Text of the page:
The early 2012 Audi A7 3.0 TFSI quattro is a generally outstanding four-door hatchback sedan that looks much like a rakish coupe.
But the $59,250 A7 is expensive with desirable options, such as its Sport Package with items like 20-inch wheels and a sport suspension (vs. standard 18-inch) wheels.
The bottom-line price of the A7 I tested was $86,220, including that package and a bunch of high-tech items such as a navigation system and rearview camera. The A7 is loaded with comfort, convenience and safety equipment, including power sunroof, so one need not add a thing—except perhaps the $1,500 Sport Package my test A7 had for sharper moves, with 20-inch (vs. standard 18-inch) tires and a sport suspension.
You can get adaptive cruise control and side assist features that help prevent ramming a vehicle that sneaks up alongside you or one that’s too close ahead —besides night vision assist. Technical buffs will appreciate the MMI interface feature that integrates audio, navigation and telephone systems into one system by combining a thumb-wheel control with Audi’s new touchpad input.
Also offered are local search and Wi-Fi connectivity for up to eight devices enabling occupants to surf the internet, download videos or check email.
Audi’s typically oversized grille looks OK on the A7 with its coupe-like styling, but the aerodynamic low front end will cost you more than a few bucks if you accidentally hit a high curb with it. And avoid curbs with those costly wheels, which hold low profile tires with little sidewall protection.
The highly refined A7 looks both expensive and sporty, with a steeply raked windshield and a low, flowing roofline that sweeps down at the rear and disguises the presence of the rear doors.
The A7 is hefty with a 4,260-pound curb weight. But never mind because its smooth supercharged 3-liter direct-injection V-6 provides 310 horsepower and 325 pound-feet of torque at a fairly low 2,900 rpm.
Moreover, for a high-performance 300-plus horsepower sedan with all-wheel drive, its estimated fuel economy of 28 mpg on the highway is laudable, thanks partly to the car’s responsive eight-speed automatic transmission. City economy isn’t bad, either, at 18 mpg.
The A7 is slow off the line, but then takes off like a rocket. The transmission can be easily manually shifted with the console shifter or steering wheel paddles, which in the Sport Package.. A twin turbo V-8 is said to be in the cards for a hot rod version of the car
But why bother with a V-8? The 0-60 mph time with the masterful turbo V-6 is only 5.4 seconds, and it’ll hit 100 mph in 13.5 seconds. I found the A7 does 60-80 mph passing maneuvers on highways in short order without “breathing” hard. Small badges that say “supercharged” are on the front fenders. They look nifty, but seem out of place on such a refined car — sporty as it is.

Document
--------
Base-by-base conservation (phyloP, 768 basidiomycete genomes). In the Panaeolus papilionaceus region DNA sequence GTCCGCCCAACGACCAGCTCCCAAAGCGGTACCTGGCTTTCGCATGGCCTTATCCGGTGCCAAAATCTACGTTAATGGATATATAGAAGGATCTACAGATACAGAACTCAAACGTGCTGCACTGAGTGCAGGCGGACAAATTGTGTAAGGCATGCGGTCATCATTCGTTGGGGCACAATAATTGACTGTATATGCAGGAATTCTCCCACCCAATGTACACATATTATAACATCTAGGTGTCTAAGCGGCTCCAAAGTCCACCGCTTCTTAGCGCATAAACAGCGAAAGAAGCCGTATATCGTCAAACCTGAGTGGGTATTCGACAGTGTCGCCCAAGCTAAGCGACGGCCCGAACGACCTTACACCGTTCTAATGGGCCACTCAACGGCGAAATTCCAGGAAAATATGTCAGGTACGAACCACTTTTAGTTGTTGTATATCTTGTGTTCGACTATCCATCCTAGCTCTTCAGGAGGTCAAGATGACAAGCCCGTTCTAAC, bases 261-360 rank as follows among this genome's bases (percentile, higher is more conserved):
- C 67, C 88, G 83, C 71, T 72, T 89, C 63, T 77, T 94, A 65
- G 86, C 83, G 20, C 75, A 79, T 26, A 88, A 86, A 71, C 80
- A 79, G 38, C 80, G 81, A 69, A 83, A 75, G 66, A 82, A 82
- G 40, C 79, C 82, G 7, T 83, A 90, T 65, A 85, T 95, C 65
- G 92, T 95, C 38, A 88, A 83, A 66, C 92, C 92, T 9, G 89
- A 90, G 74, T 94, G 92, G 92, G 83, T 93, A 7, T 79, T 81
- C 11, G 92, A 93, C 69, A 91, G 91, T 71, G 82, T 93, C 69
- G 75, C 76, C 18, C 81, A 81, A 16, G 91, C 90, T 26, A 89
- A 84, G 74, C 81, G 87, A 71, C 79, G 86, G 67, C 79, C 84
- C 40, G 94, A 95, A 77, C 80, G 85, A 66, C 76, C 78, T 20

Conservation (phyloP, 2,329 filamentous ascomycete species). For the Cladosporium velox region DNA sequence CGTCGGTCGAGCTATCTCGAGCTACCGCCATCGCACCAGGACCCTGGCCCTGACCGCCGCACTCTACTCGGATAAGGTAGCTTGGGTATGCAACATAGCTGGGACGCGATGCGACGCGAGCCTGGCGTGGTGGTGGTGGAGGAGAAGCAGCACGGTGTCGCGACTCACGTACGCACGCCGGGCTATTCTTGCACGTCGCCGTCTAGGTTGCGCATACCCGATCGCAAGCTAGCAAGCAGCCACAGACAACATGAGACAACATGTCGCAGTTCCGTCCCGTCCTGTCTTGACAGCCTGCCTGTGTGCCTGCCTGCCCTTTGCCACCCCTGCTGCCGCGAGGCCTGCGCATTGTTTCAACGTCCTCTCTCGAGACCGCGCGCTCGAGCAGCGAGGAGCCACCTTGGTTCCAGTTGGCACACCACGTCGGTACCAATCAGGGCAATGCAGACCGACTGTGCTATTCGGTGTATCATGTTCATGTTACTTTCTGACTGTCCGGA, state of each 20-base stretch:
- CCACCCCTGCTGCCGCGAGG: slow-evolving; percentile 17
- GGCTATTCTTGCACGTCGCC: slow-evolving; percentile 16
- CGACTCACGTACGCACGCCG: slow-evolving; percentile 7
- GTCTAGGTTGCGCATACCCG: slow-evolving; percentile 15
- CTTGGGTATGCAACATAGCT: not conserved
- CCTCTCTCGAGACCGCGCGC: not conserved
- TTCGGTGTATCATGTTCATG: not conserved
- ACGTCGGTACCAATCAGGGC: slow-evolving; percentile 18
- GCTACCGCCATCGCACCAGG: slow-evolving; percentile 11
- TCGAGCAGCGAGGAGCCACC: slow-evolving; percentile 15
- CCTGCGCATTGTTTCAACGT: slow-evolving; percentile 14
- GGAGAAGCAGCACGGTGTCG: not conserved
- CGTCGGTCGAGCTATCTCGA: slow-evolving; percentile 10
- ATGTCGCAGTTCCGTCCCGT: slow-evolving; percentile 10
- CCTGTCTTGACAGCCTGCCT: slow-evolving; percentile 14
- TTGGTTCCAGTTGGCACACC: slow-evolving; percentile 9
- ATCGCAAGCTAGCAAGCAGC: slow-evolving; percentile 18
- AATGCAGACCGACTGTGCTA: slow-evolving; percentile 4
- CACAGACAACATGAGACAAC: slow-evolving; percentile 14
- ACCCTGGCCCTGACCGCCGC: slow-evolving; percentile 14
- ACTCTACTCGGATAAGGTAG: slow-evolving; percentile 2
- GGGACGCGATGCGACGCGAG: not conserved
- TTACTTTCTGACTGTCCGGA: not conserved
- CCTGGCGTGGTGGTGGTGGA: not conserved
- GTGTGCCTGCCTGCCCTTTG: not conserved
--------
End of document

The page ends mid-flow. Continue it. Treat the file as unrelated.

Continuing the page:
The quick steering is a little over-assisted at low speeds, but tightens up appropriately above about 40 mph for good control at higher speeds. My test car’s suspension delivered a serene ride, shrugging off bumps; I expected a firmer ride with the optional low-profile tires and sport suspension.
Audi makes good use of aluminum to keep the A7’s weight down, but its weight can be felt if you’re really pushing it around bends. Audi’s highly accomplished standard all-wheel drive system helps out here, and curves can be taken at impressive speeds. The brakes are powerful and have good pedal feel.
Large door handles and wide doors make it easy to slip into the quiet, beautifully crafted interior, which has easily read gauges, tilt-telescopic wheel and a pop-up dashboard screen. But small partial digital readouts for the coolant temperature and fuel level seem odd. Big outside mirrors help driver visibility. They fold against the side windows when the car is parked to avoid damage.
The large front seats are supportive, but there’s room for only four tall adults because the center of the rear seat can only be used if a big pillow is brought along on short trips. That area is intended for a large pull-down armrest, which has rather flimsy looking pop-out cupholders. Rear windows don’t roll down all the way.
Front cupholders are well-placed to avoid spills, and all doors have pockets, although the glovebox won’t hold much more than the owner’s manual and a pair of gloves. The covered dual-level front console bin is only moderately deep.
The power tailgate swings open to reveal a large, although somewhat high, cargo area, which can be enlarged considerably by flipping the rear seatbacks forward. They sit commendably flat when flipped forward.
The hood raises on twin struts to reveal a terribly crowded engine compartment.
In all, the Audi A7 3.0 TFSI quattro is a useful addition to the Audi line.
Dan Jedlicka has been an automotive journalist for more than 40 years. To read more of his new and vintage car reviews, visit: www.danjedlicka.com.
Article Last Updated: September 4, 2013.
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An automotive journalist who has reviewed more than 4,000 vehicles in a nearly 45-year career, Dan is publisher of DanJedlicka.com.